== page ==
October 14 2017

3we

IRS Suspends $7 Million Contract With Equifax After Malware Discovered

After malware was discovered on Equifax's website again, the IRS decided late Thursday that it would temporarily suspend the agency's $7.1 million data security contract with the company. CBS News reports:

In September, Equifax revealed that it had exposed 143 million consumer files -- containing names, addresses, Social Security numbers and even bank account information -- to hackers in an unprecedented security lapse. The number of consumer potentially affect by the data breach was later raised to 145.5 million. The company's former CEO blamed a single careless employee for the entire snafu. But even as he was getting grilled in Congress earlier this month, the IRS was awarding the company with a no-bid contract to provide "fraud prevention and taxpayer identification services." "Following new information available today, the IRS temporarily suspended its short-term contract with Equifax for identity proofing services," the agency said in a statement. "During this suspension, the IRS will continue its review of Equifax systems and security." The agency does not believe that any data the IRS has shared with Equifax to date has been compromised, but the suspension was taken as "a precautionary step."
3we

Adware auf Equifax-Webseite: Unternehmen macht Drittanbieter verantwortlich

Schon wieder macht Equifax mit einem Sicherheitsvorfall von sich reden: Diesmal lieferte die Webseite des Unternehmens Adware aus. Auslöser soll allerdings kein Server-Hack, sondern Drittanbieter-Code gewesen sein.

October 12 2017

3we

Equifax website borked again, this time to redirect to fake Flash update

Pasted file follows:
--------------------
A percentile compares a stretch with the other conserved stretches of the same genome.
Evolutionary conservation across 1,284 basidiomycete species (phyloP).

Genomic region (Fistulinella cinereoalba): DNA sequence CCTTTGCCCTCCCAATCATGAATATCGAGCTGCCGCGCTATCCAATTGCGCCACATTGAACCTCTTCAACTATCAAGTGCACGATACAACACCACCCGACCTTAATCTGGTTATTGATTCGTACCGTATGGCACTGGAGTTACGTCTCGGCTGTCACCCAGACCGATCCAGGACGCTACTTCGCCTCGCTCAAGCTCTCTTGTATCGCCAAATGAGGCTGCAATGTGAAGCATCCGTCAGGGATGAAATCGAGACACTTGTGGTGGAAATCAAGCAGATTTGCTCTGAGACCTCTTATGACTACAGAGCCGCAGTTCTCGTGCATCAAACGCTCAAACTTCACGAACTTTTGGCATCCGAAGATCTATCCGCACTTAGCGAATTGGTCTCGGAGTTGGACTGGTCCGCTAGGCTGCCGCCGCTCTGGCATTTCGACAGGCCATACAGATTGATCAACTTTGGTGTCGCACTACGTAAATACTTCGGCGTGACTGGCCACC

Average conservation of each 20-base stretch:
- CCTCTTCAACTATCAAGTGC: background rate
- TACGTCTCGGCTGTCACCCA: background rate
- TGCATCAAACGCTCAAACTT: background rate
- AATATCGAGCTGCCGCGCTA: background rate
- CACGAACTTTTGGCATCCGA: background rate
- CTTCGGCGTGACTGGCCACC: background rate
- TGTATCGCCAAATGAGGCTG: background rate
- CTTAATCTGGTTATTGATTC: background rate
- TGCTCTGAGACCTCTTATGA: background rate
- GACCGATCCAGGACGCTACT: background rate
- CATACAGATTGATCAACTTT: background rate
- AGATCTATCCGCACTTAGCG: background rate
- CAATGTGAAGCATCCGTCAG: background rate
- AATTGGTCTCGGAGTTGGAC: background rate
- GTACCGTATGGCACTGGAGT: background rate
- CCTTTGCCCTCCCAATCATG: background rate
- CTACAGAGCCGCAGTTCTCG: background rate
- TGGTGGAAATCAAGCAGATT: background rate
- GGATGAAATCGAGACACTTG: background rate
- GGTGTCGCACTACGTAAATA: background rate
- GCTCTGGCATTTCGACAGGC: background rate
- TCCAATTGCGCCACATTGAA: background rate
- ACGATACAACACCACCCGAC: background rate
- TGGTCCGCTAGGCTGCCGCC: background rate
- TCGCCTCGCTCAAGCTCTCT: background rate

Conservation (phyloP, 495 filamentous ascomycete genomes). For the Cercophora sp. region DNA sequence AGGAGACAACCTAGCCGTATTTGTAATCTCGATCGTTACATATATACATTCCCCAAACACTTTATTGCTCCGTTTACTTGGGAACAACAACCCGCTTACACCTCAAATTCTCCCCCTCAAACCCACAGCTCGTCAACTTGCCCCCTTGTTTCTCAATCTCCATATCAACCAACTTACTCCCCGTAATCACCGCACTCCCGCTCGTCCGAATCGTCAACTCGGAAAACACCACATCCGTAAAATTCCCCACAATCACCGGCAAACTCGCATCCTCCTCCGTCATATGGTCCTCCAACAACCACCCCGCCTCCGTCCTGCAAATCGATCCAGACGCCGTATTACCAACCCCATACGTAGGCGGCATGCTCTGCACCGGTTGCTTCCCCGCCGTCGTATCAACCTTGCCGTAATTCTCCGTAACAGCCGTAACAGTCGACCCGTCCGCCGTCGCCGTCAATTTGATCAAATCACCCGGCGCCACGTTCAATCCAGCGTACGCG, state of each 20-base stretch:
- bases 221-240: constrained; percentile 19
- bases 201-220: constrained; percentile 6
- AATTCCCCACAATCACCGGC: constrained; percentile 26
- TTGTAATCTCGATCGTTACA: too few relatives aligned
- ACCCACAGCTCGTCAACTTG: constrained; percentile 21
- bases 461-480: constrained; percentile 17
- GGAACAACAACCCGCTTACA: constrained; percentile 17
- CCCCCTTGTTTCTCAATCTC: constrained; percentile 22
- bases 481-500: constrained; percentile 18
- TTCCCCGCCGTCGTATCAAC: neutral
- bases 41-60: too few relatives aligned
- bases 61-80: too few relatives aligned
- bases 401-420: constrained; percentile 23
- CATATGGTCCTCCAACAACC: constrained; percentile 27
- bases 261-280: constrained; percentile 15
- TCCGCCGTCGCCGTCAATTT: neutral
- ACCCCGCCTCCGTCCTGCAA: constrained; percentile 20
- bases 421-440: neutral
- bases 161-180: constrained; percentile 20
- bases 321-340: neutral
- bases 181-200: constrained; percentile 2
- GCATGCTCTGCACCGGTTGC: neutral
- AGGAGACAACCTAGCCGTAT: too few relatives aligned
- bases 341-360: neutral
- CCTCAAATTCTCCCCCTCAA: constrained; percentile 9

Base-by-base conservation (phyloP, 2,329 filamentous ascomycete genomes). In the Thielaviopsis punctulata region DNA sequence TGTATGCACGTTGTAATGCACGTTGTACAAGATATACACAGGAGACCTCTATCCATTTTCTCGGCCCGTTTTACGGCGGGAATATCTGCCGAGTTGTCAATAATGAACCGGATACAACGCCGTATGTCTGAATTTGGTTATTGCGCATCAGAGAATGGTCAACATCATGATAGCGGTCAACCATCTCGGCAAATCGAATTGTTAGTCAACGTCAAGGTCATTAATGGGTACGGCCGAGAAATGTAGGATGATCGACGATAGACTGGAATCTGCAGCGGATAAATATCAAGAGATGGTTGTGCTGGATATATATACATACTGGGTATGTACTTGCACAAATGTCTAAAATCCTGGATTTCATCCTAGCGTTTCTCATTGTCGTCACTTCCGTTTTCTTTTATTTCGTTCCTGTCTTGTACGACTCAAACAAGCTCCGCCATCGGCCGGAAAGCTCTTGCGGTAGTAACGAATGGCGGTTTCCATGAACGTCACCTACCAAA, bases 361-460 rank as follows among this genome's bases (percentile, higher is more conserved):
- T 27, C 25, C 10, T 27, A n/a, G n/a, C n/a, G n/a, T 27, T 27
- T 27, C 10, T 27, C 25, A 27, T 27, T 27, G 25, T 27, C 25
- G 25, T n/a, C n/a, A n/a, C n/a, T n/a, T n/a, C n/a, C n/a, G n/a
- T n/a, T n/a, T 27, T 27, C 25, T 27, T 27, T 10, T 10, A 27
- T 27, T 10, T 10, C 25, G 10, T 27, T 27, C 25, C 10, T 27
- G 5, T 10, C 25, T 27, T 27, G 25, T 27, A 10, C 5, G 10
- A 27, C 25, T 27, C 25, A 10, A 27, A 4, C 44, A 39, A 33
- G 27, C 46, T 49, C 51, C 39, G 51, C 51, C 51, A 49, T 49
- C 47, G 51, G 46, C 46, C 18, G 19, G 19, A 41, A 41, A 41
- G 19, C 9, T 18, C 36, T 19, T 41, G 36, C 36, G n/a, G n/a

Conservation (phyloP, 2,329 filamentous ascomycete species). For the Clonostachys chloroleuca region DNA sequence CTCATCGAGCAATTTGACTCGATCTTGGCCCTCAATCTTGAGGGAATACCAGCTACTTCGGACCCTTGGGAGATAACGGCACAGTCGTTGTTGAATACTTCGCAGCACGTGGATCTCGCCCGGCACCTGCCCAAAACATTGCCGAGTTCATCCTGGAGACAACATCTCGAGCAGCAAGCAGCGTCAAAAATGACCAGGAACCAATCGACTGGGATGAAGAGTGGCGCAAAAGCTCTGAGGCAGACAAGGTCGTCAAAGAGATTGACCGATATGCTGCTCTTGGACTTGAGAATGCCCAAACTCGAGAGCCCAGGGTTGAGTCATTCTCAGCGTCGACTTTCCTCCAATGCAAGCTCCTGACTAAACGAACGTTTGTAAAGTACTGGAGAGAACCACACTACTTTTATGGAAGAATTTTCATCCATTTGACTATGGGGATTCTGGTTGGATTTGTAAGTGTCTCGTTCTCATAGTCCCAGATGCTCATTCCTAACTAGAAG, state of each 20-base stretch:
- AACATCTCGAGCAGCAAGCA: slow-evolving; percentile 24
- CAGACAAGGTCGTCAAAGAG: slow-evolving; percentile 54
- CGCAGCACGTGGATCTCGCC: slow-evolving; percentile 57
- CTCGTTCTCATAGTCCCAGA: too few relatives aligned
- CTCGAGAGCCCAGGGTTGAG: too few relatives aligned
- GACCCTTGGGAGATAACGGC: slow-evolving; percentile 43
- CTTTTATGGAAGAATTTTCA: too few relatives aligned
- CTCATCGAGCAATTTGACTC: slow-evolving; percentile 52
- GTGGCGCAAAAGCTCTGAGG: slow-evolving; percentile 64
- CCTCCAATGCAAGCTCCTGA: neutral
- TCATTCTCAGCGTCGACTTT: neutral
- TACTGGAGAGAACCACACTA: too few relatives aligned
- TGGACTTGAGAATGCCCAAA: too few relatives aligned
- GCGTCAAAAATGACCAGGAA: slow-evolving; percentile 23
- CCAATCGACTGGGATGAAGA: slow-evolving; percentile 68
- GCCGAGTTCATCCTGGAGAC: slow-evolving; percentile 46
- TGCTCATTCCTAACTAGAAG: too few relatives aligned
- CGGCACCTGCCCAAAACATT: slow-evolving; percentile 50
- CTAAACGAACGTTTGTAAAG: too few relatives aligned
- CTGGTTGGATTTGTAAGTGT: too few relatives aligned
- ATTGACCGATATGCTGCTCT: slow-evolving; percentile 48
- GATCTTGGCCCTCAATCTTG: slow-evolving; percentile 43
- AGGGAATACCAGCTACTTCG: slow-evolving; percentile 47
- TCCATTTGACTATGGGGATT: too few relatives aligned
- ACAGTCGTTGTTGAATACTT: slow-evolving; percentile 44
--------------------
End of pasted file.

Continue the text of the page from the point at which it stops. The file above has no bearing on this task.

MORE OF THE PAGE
In May credit reporting service Equifax's website was breached by attackers who eventually made off with Social Security numbers, names, and a dizzying amount of other details for some 145.5 million US consumers. For several hours on Wednesday, and again early Thursday morning, the site was maliciously manipulated again, this time to deliver fraudulent Adobe Flash updates, which when clicked, infected visitors' computers with adware that was detected by only three of 65 antivirus providers.

...[weiter]...

October 11 2017

3we

Equifax Increases Number of Britons Affected By Data Breach To 700,000

phalse phace writes:

You know those 400,000 Britons that were exposed in Equifax's data breach? Well, it turns out the number is actually closer to 700,000. The Telegraph reports: "Equifax has just admitted that almost double the number of UK customers had their information stolen in a major data breach earlier this year than it originally thought, and that millions more could have had their details compromised. The company originally estimated that the number of people affected in the UK was 'fewer than 400,000.' But on Tuesday night it emerged that cyber criminals had targeted 15.2 million records in the UK. It said 693,665 people could have had their data exposed, including email addresses, passwords, driving license numbers, phone numbers. The stolen data included partial credit card details of less than 15,000 customers."

October 04 2017

3we

Former Equifax CEO Blames Breach On One Individual Who Failed To Deploy Patch

Equifax's recently departed CEO is blaming the largest data breach in history on a single person who failed to deploy a patch. TechCrunch reports:

Hackers exposed the Social Security numbers, drivers licenses and other sensitive info of 143 million Americans earlier this summer by exploiting a vulnerability in Apache's Struts software, according to testimony heard today from former CEO Richard Smith. However, a patch for that vulnerability had been available for months before the breach occurred. Now several top Equifax execs are being taken to task for failing to protect the information of millions of U.S. citizens. In a live stream before the Digital Commerce and Consumer Protection subcommittee of the House Energy and Commerce committee, Smith testified the Struts vulnerability had been discussed when it was first announced by CERT on March 8th.